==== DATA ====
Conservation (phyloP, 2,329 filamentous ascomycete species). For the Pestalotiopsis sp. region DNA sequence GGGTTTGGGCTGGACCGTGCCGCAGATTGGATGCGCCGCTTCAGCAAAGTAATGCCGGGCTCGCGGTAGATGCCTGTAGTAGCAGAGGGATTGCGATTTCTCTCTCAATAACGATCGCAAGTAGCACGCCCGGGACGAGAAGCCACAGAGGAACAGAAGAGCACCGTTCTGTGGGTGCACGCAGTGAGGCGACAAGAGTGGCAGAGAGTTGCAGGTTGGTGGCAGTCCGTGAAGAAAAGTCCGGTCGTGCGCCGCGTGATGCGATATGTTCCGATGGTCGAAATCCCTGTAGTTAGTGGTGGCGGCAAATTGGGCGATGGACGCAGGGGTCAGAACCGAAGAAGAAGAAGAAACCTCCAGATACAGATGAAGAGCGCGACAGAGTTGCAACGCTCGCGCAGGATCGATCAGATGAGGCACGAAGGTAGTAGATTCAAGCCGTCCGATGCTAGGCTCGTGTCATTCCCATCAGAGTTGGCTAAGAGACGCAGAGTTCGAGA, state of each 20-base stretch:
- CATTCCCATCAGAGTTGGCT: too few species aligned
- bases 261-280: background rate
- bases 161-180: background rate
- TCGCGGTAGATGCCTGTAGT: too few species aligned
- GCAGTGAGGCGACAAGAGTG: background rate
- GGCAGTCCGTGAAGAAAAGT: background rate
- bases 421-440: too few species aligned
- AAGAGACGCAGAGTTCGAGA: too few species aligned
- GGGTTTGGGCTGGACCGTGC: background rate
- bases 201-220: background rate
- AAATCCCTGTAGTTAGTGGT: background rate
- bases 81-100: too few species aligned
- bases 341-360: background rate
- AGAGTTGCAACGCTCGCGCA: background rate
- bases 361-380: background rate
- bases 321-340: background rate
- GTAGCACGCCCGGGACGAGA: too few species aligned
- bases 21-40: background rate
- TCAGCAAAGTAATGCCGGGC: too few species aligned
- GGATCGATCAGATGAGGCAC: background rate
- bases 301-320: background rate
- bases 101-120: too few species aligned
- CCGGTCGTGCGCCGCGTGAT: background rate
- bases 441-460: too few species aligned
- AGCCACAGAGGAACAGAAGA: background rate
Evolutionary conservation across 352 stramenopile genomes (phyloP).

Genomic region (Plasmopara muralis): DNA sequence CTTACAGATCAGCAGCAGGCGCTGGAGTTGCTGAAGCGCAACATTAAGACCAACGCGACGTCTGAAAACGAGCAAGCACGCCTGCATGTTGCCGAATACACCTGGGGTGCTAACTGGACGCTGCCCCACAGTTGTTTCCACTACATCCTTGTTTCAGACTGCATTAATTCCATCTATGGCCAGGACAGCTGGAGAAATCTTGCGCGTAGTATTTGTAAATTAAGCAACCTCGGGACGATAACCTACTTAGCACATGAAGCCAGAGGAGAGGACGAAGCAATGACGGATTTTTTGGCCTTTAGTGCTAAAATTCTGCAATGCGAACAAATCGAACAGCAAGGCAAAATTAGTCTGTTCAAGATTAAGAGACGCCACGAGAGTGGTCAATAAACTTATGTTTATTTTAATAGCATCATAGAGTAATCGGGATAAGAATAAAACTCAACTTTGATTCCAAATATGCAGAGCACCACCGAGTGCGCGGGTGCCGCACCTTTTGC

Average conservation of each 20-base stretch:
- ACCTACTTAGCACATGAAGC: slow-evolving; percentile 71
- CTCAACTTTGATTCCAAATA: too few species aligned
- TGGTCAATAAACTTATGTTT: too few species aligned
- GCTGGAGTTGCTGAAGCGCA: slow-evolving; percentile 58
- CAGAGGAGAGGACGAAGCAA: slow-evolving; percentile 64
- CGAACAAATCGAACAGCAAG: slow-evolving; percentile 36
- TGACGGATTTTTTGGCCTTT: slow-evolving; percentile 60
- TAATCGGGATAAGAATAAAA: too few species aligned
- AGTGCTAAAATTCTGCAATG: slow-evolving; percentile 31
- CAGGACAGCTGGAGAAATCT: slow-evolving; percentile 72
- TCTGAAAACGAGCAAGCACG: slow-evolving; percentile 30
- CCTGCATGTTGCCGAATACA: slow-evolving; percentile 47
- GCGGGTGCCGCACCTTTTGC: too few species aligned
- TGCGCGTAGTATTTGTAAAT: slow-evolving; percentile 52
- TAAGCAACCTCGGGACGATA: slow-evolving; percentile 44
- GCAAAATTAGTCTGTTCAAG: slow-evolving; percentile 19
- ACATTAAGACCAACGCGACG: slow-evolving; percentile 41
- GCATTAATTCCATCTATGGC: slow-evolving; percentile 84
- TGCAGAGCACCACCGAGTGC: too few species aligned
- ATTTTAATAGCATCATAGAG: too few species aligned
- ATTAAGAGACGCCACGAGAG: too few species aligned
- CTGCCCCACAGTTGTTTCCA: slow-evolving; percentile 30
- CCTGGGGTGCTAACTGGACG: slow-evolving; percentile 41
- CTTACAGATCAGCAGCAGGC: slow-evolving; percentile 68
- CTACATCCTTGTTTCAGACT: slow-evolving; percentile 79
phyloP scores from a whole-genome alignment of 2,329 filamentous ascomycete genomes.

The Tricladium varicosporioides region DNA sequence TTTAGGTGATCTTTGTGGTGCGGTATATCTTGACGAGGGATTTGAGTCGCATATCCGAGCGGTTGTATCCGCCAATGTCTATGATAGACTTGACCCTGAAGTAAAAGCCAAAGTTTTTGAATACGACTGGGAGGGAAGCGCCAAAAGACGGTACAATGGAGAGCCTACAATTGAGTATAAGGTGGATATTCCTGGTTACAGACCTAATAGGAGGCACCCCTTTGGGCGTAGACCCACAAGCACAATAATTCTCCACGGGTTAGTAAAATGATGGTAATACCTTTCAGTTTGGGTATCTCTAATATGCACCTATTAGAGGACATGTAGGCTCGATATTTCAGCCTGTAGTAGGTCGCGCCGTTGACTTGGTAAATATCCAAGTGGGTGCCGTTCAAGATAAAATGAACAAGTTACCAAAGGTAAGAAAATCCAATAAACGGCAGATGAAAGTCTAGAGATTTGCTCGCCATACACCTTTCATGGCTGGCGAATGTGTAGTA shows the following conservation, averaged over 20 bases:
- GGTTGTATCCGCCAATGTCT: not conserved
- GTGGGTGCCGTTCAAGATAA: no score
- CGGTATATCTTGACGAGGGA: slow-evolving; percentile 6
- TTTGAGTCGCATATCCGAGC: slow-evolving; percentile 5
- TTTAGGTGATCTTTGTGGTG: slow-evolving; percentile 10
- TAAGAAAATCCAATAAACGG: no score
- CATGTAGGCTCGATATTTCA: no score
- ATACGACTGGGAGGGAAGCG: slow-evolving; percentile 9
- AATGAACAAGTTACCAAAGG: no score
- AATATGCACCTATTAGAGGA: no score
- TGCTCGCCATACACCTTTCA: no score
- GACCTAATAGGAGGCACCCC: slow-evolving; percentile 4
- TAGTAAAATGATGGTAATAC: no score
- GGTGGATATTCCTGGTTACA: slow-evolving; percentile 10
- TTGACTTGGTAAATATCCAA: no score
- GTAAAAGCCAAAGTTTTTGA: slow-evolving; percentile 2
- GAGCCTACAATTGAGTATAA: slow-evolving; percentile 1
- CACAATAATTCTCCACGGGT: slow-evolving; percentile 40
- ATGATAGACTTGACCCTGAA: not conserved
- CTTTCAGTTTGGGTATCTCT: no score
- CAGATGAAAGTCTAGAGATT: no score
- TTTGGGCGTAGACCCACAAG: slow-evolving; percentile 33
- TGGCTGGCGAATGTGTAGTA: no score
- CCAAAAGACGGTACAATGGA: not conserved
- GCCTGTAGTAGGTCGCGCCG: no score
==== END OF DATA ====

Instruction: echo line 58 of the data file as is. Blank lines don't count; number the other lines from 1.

- GTGGGTGCCGTTCAAGATAA: no score